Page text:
Seventeen species of the genus Corylus are found across the northern temperate hemisphere; they are all deciduous trees or shrubs. Members of the genus are monoecious (separate male and female flowers on the same plant). Corylus species have, justifiably, become popular garden and landscape plants; appreciated for their form, their female catkins in the spring, the hope of fruit in the autumn and their decorative male catkins through late winter.
Introduced to Britain in the mid-sixteenth century, Turkish hazel is native to south-east Europe and Asia Minor, but it was cultivated over a much wider area before 1580. Although quite slow growing, the Turkish hazel forms a large, single-stemmed conical tree, reaching up to 25 metres. As it matures, an attractive pale, exfoliating bark develops, making it ideal for dealing with particulate pollution in the urban environment, where it is valued also for its neat shape and tidy crown. Its pinkish-brown hardwood timber is of fine quality and is good for cabinet making; even the decorative root can be used for inlay work and veneers. Turkish hazel also makes an excellent shade tree, partly because of its very dense foliage and narrow crown.
The leaf is broadly oval in outline with a pointed apex, heart-shaped base and a margin that is coarsely double toothed or almost lobed. The upper surface is dark green, whilst the lower surface is downy along the midrib and veins. Early in the year the leaf stalk is covered in glandular hairs, which are lost later in the season. The edible fruits, which are true nuts, form in ball-like clusters, usually in threes. Each fruit is about two centimetres long, flat with a very thick shell and surrounded by a cup (involucre) of fleshy tissue. The involucre of the Turkish hazel is deeply cut and covered with many glandular hairs; the generic name means 'helmet', a reference to the involucre. Corylus nuts are used directly in cooking, whilst their oil is used for the manufacture of soap and paint, and nut-chocolate confectionary.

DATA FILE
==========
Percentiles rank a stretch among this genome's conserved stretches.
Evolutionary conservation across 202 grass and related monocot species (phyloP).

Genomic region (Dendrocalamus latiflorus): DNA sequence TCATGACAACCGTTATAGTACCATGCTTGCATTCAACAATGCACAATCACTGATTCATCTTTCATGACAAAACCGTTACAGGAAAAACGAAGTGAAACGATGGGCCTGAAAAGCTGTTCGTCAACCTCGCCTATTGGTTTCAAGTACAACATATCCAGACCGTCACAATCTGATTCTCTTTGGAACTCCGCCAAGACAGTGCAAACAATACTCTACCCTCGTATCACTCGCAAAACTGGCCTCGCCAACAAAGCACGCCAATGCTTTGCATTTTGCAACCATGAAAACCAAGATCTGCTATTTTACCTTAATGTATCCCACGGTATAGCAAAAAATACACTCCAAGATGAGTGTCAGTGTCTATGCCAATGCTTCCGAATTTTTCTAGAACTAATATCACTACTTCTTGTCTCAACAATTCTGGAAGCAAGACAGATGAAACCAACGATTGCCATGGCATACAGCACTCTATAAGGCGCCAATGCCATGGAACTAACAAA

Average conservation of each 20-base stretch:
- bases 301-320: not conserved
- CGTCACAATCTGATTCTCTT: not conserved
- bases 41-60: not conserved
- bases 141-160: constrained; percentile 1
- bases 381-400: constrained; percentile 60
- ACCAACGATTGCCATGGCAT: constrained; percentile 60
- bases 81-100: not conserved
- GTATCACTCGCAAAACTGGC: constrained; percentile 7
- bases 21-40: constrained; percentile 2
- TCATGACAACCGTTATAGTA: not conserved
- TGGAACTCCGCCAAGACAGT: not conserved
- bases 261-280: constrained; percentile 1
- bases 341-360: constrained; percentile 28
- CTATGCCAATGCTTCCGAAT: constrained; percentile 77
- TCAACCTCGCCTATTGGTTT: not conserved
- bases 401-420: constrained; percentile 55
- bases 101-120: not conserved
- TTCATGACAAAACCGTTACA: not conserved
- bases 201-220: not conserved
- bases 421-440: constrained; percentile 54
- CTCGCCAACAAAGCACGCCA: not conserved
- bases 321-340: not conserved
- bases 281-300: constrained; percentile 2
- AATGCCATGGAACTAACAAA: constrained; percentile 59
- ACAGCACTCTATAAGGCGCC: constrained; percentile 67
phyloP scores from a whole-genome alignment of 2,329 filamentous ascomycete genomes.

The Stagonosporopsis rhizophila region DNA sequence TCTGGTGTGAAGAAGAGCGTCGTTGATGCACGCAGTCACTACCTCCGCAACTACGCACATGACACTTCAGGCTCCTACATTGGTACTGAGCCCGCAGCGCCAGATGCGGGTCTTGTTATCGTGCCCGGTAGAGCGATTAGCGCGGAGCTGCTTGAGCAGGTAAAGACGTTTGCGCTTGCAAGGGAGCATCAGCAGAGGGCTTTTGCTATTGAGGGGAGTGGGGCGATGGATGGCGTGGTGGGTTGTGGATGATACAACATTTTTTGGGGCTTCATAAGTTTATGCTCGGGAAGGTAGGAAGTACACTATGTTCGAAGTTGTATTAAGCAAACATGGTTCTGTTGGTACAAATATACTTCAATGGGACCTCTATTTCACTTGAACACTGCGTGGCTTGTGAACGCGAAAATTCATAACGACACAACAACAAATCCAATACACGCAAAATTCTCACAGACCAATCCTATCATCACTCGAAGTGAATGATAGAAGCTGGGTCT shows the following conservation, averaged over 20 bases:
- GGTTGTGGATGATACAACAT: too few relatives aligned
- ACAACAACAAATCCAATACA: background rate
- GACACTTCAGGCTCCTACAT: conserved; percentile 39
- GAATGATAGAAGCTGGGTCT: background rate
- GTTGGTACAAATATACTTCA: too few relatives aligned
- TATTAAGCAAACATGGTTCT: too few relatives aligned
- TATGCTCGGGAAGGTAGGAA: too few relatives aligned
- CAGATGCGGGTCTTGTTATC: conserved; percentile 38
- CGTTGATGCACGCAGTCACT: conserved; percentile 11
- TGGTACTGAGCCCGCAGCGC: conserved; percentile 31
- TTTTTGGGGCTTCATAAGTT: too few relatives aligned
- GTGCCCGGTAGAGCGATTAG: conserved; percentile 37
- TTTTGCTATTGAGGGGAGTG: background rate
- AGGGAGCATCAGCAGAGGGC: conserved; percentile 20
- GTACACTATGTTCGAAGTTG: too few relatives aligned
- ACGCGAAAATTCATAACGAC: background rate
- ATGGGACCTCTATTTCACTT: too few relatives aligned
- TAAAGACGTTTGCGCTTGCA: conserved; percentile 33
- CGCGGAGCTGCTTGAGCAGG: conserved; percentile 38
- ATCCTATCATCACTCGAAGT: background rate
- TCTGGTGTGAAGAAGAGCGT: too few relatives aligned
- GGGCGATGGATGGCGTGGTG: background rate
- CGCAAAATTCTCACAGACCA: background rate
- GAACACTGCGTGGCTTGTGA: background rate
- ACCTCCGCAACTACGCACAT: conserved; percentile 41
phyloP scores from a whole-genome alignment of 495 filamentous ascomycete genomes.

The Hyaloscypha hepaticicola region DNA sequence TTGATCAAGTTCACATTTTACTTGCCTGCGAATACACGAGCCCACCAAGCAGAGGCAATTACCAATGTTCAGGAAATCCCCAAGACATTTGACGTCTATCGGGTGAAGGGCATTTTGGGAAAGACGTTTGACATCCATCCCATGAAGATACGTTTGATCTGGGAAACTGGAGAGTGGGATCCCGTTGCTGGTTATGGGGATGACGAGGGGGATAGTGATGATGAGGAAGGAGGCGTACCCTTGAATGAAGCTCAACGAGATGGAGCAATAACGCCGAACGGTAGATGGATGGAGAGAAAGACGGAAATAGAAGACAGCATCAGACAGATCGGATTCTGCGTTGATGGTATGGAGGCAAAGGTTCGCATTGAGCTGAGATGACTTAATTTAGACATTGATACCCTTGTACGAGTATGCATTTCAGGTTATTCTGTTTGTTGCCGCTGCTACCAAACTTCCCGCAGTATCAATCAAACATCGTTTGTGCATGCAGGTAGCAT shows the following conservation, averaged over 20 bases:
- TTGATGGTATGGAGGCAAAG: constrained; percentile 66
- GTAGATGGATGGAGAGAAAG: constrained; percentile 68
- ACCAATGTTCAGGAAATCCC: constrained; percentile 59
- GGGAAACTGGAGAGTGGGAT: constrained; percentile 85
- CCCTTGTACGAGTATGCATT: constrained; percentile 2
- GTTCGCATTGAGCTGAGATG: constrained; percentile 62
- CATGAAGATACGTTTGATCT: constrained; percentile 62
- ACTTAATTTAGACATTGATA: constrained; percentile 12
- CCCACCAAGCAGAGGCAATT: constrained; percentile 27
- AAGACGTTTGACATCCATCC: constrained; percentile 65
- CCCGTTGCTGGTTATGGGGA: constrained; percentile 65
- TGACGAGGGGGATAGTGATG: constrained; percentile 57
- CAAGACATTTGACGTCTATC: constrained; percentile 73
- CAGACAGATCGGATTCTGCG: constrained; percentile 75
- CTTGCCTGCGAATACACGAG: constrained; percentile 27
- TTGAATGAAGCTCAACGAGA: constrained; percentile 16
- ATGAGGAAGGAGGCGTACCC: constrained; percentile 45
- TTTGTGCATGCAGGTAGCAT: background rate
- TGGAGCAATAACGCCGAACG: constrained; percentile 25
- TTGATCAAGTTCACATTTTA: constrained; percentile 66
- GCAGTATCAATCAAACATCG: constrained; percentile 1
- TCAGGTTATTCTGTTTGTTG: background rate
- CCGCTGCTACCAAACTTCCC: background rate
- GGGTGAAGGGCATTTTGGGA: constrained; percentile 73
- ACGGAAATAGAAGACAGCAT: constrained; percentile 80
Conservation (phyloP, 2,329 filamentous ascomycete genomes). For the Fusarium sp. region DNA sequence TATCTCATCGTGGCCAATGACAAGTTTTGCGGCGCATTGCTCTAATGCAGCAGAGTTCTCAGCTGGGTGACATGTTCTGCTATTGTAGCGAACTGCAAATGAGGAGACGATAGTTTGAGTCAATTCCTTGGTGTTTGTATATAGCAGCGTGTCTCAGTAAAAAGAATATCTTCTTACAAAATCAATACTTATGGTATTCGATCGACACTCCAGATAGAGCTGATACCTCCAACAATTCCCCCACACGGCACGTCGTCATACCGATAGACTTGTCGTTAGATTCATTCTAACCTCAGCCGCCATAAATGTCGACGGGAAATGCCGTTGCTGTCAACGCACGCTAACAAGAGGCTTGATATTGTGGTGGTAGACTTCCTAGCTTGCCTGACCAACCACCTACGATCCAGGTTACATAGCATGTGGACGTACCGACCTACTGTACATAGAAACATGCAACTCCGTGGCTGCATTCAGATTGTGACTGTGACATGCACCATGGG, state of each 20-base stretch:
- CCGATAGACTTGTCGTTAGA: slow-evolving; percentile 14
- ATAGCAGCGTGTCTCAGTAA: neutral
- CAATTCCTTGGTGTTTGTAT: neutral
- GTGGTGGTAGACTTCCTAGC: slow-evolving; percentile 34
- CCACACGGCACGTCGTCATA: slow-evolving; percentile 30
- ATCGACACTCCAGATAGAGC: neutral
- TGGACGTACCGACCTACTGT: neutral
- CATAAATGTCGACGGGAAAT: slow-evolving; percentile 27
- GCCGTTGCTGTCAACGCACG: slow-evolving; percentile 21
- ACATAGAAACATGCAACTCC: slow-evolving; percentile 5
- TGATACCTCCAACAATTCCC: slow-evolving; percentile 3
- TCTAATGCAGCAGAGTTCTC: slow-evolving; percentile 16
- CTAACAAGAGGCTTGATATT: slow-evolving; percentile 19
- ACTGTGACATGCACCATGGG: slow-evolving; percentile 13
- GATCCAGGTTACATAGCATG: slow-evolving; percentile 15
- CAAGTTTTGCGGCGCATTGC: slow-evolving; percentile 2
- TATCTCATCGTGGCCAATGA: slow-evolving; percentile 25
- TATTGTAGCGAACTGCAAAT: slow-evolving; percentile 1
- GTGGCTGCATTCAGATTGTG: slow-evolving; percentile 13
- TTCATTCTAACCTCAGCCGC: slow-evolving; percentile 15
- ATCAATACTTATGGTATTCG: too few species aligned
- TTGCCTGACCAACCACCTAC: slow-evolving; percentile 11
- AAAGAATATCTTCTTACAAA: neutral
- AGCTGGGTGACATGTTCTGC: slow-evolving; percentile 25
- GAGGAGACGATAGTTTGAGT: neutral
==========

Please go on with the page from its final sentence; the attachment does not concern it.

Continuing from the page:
Corylus x colurnoides, a hybrid of our native hazel (Corylus avellana) and Turkish hazel, has a shrubby habit, but sometimes becomes a tree (20 metres in the Muenster Botanic Garden, Germany). The bark of the hybrid tends to be less corky, more fissured and only somewhat peeling on young plants compared to either of the parents. The hybrid is noted for its fine-tasting nuts.
Erdogan V and Mehlenbacher SA 2000. Interspecific hybridization in hazelnut (Corylus). 125: 489-497.
Whitcher IN and Wen J 2001. Phylogeny and biogeography of Corylus (Betulaceae): inferences from ITS sequences. Systematic Botany 26: 283-298.
The 25th July 2021 marks 400 years of botanical research and teaching by the University of Oxford.
As a celebration and count-down to this anniversary, the University of Oxford Botanic Garden and Harcourt Arboretum, together with the Oxford University Herbaria and the Department of Plant Sciences, will highlight 400 plants of scientific and cultural significance. One plant will be profiled weekly, and illustrated with images from Oxford University's living and preserved collections.
Follow us on Twitter @Plants400
The data and images available on this site may only be used for scientific purposes. They may not be sold or used for commercial purposes. All images are copyright of the University of Oxford, unless otherwise indicated.
The specimens at the Oxford herbaria and the living collections of the Oxford Botanic Garden and Oxford University Herbaria are being digitized using BRAHMS.
Dr Stephen Harris (email@example.com)